October 31, 2012

Books to Read While the Algae Grow in Your Fur, October 2012

Attention conservation notice: I have no taste.

Charles Stross, The Apocalypse Codex
Mind candy. Things to do in Denver when lbhe zvaq unf orra gnxra bire ol na vafrpgvyr nyvra cnenfvgr juvpu abg bayl pbybavmrf lbhe areibhf flfgrz, ohg ercynprf lbhe gbathr jvgu vgf pnencnprq obql. (BoErnyJbeyqCerprqrag.) Peeling shrimp on the weekend after reading this was ... unsettling.
(Before; after)
Michelle Sagara, Cast in Peril
Mind candy. I'm doubtful that it would make any sense if you hadn't been following the series, as it both begins and ends in media res.
Ian Frazier, Coyote vs. Acme
I no longer understand why I found this funny in 1996. The title piece is easily the best of them, and even that seems painfully drawn-out, like a second-rate Onion article.
Charles E. Lindblom, The Intelligence of Democracy: Decision-Making by Mutual Adjustment
Mostly a brilliant exposition of how complex social and political problems get solved — or, if not exactly solved, then dealt with — by decentralized processes of partisan mutual adjustment, and how this is actually superior to what could be achieved by centralized authority. (This draws on, and extends, his earlier book A Strategy of Decision, and foreshadows much of Usable Knowledge.) It is however marred by some concluding chapters of a complacency which I feel could only have come from an American liberal — a white American liberal — circa 1965. Lindblom's later works suggest his wish to revise and extend his remarks on the inherent benevolence of decision-making by partisan mutual adjustment... It deserves a full review, indeed Lindblom's whole output does, but there's no time.
R. L. Gregory, Odd Perceptions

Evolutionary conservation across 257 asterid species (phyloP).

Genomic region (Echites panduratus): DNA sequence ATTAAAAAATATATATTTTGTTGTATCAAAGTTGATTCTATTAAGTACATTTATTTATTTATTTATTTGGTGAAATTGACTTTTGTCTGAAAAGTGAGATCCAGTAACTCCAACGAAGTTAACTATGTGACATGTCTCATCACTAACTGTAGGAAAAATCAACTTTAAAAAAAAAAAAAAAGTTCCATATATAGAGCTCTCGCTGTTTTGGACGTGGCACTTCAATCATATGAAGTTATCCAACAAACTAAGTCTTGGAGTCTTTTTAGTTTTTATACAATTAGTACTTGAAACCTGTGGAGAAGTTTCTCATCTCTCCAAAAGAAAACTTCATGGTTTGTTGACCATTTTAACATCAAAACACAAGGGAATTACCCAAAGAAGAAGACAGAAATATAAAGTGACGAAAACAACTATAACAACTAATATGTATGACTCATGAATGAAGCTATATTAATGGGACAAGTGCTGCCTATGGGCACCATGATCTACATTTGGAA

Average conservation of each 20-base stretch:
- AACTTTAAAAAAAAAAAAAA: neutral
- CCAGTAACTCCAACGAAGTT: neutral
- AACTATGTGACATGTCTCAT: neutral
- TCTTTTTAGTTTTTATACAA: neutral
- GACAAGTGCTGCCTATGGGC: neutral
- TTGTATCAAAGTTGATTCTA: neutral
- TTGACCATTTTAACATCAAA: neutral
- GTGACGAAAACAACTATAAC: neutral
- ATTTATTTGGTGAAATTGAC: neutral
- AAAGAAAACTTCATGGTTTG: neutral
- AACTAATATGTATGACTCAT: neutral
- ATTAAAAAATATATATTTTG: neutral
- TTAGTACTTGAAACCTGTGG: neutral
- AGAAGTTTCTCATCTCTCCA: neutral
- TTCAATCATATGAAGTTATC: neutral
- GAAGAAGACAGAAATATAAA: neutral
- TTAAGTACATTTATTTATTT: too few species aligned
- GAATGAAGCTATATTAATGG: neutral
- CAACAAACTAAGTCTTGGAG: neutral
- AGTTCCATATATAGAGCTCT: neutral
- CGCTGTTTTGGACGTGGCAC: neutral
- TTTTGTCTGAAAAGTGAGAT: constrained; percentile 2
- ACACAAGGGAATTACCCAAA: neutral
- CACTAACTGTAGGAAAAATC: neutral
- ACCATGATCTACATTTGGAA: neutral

Essays on cognitive psychology and psychologists and related topics, by the author of the great Eye and Brain. The collection came out in 1986, which leads to some oddness, e.g., when talking about neural models and information theory.
John F. Monahan, Numerical Methods of Statistics
Decent and reliable on what it does cover, but to my eyes rather old-fashioned in its choice of topics (e.g., nothing on non-parametrics). I read the first edition, of 2001; I haven't looked at the second.
Olivier Blanchard and Stanley Fischer, Lectures on Macroeconomics
P. M. Chaikin and T. C. Lubensky, Principles of Condensed Matter Physics
More relics from graduate school, revisited as part of the book purge. These books are now 15--20 years old; I'm sure that there're more up-to-date treatments of both topics, though I feel like I'd know if something had displaced Chaikin and Lubensky form its niche, and I don't.
Blanchard and Fischer is about "modern" macro, models based on agents who know what the economy is like optimizing over time, possibly under some limits. This is the DSGE style of macro. which has lately come into so much discredit — thoroughly deserved discredit. Chaikin and Lubensky is about modern condensed matter physics, especially soft condensed matter, based on principles of symmetry-breaking and phase transitions. Both books are about building stylized theoretical models and solving them to see what follows from the model assumptions; implicitly they are also about the considerations which go into building models in their respective domains.
What is very striking, looking at them side by side, is that while these are both books about mathematical modeling, Chaikin and Lubensky presents empirical data, compares theoretical predictions to experimental results, and goes into some detail into the considerations which lead to this sort of model for nematic liquid crystals, or that model for magnetism. There is absolutely nothing like this in Blanchard and Fischer — no data at all, no comparison of models to reality, no evidence of any kind supporting any of the models. There is not even an attempt, that I can find, to assess different macroeconomic models, by comparing their qualitative predictions to each other and to historical reality. I presume that Blanchard and Fischer, as individual scholars, are not quite so indifferent to reality, but their pedagogy is.
I will leave readers to draw their own morals.

Manual trackback: John Myles White

Update, 11 December 2012: small typo fixes and wording improvements.

Books to Read While the Algae Grow in Your Fur; Scientifiction and Fantastica; The Dismal Science; Physics; Minds, Brains, and Neurons; Enigmas of Chance; Commit a Social Science; The Collective Use and Evolution of Concepts; Cthulhiana

Posted at October 31, 2012 23:59 | permanent link

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